CC BY-NC-ND 4.0 · Indian J Radiol Imaging 2023; 33(01): 136-137
DOI: 10.1055/s-0042-1758199
Letter to the Editor

Descending Colon Perforation as a Complication of Inferior Mesenteric Artery Thrombosis—COVID-19–Associated Coagulopathy

Alamelu Alagappan
1   Department of Radiodiagnosis, All India Institute of Medical Sciences, Bhubaneswar, Orissa, India
Biswajit Sahoo
1   Department of Radiodiagnosis, All India Institute of Medical Sciences, Bhubaneswar, Orissa, India
› Author Affiliations

We present a 50-year-old female patient with acute onset fever, shortness of breath, and abdominal distension. Saturation at admission was 82%. Clinical examination revealed abdominal distension, guarding, and rigidity. Patient responded to oxygen therapy with a face mask. Coronavirus disease 2019 (COVID-19) rapid antigen test and reverse transcription polymerase chain reaction done subsequently were positive. Biochemical investigations showed leukocytosis (total leucocyte count: 24200/mm3). Erythrocyte sedimentation rate, C-reactive protein, ferritin, interleukin-6, and lactate dehydrogenase levels were elevated (39 mm/h, 107.6 mg/dL, 593.2 ng/mL, 19 pg/mL and 444 U/L, respectively). D-Dimer level (8.6 µg) was elevated.

Contrast-enhanced computed tomography (CT) scan showed peripheral ground-glass opacities in both the lungs consistent with COVID-19 (CT severity score of 19/25) ([Fig. 1]). Abdominal images showed hypoenhancing wall of descending colon with collection with air foci surrounding the bowel in left iliac fossa. Mural defect was noted in the descending colon with extravasation of rectal contrast from the defect into the collection ([Fig. 2]). There was partial eccentric thrombosis of the infrarenal aorta extending into the inferior mesenteric artery (IMA), causing occlusion of IMA ([Fig. 3]).

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Fig. 1 Axial lung window of the chest showing coronavirus disease 2019 changes in bilateral lungs.
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Fig. 2 Axial (a) and coronal (b) venous phase images showing mural defect (white arrow) in descending colon with adjacent air containing collection. There is extravasation of rectal contrast from the defect (c).
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Fig. 3 Contrast-enhanced computed tomography: Axial (a) and coronal (b) arterial phase images showing thrombus in descending aorta extending into the inferior mesenteric artery (white arrow). Axial venous (c) phase image showing the same.

Patient was treated according to our hospital COVID-19 protocol. Emergency explorative laparotomy was performed that revealed descending colon gangrene with necrosis of 60% of the bowel circumference . Patient underwent resection of around 15 cm of necrotic large bowel and loop colostomy. Laboratory workup done to look for hypercoagulable status was negative. Patient's recovery was uneventful.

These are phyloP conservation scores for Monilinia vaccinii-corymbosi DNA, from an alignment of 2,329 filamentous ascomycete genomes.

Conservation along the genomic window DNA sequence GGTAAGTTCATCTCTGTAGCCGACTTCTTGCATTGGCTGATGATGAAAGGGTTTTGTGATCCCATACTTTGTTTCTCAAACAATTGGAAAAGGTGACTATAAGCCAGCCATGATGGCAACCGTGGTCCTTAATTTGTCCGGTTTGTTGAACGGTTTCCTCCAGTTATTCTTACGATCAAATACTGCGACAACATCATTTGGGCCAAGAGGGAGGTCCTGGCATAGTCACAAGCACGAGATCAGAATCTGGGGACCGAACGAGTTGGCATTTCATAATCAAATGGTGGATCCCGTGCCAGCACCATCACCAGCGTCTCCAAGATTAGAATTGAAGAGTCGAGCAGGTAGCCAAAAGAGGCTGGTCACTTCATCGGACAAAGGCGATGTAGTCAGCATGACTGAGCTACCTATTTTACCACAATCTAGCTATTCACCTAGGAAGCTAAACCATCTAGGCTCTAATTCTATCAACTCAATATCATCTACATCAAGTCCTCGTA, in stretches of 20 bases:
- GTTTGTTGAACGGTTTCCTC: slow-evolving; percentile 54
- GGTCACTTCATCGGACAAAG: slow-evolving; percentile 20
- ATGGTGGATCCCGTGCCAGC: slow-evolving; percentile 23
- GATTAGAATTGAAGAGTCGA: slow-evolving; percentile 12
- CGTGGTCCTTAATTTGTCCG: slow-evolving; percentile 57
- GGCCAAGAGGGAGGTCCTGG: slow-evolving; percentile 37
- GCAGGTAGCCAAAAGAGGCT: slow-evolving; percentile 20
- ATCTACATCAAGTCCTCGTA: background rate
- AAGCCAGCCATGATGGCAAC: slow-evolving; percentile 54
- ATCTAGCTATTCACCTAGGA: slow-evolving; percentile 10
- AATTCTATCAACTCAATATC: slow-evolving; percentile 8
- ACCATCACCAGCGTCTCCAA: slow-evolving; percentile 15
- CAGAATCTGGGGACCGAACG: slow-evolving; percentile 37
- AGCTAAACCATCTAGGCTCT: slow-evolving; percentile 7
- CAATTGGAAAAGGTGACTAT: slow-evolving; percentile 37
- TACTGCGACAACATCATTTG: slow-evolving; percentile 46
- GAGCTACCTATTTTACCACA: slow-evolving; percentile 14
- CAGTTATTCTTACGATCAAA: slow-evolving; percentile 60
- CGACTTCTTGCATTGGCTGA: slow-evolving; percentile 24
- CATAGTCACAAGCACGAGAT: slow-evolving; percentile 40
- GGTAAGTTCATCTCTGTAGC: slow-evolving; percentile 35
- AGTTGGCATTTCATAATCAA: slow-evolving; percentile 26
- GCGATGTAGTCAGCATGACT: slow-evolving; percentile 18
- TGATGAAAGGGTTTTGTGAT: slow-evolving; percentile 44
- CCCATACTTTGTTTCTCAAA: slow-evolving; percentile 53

COVID-19 is caused by the severe acute respiratory syndrome coronavirus 2 (SARS-CoV2). Recent studies have shown several coagulation abnormalities in patients with COVID-19.[1] Pulmonary embolism is the most frequently diagnosed thromboembolic complication. Others include deep vein thrombosis, ischemic stroke, and systemic arterial/venous embolism.[2] Acute mesenteric artery thrombosis is increasingly recognized as a cause of acute mesenteric ischemia. In a study published on January 2021, 13 cases of acute mesenteric ischemia in COVID-19 were reported, the most common etiology being superior mesenteric artery thrombosis.[3] [4]

But our patient had IMA thrombosis. Since extensive hypercoagulable workup was negative, thrombotic complications of SARS-CoV2 were attributed as the potential cause. Gupta et al, in their study, said that thrombus formation is regulated by hypoxia-inducible transcription factors.[5] Our patient had shortness of breath and low saturation. This probable state of prolonged hypoxia may represent the stimulus for hypercoagulation in our patient.

Sun et al described that D-dimer could be a potential biomarker for diagnosing mesenteric ischemia.[6] Markedly elevated D-dimer levels are also associated with poor prognosis in COVID-19 patients.[7] Our patient presented with elevated D-dimer level, with a maximum of threefold rise noted in subsequent days.

In an extensive literature search, till now, only one case of IMA thrombosis has been reported,[8] where it was associated with sigmoid colon perforation. In our case, descending colon perforation was the complication. For these cases, early diagnosis and timely treatment are indispensable in reducing patients' morbidity and mortality.

Informed Consent

Informed consent has been obtained from the patient and will be produced to the editor whenever required.


Since this article is a case report, ethical committee clearance is not required.

Authors' Contributions

A.A. contributed to data collection, manuscript drafting, and editing. B.S. was involved in protocol management, reporting, manuscript proofing, and review.

Publication History

Article published online:
24 November 2022

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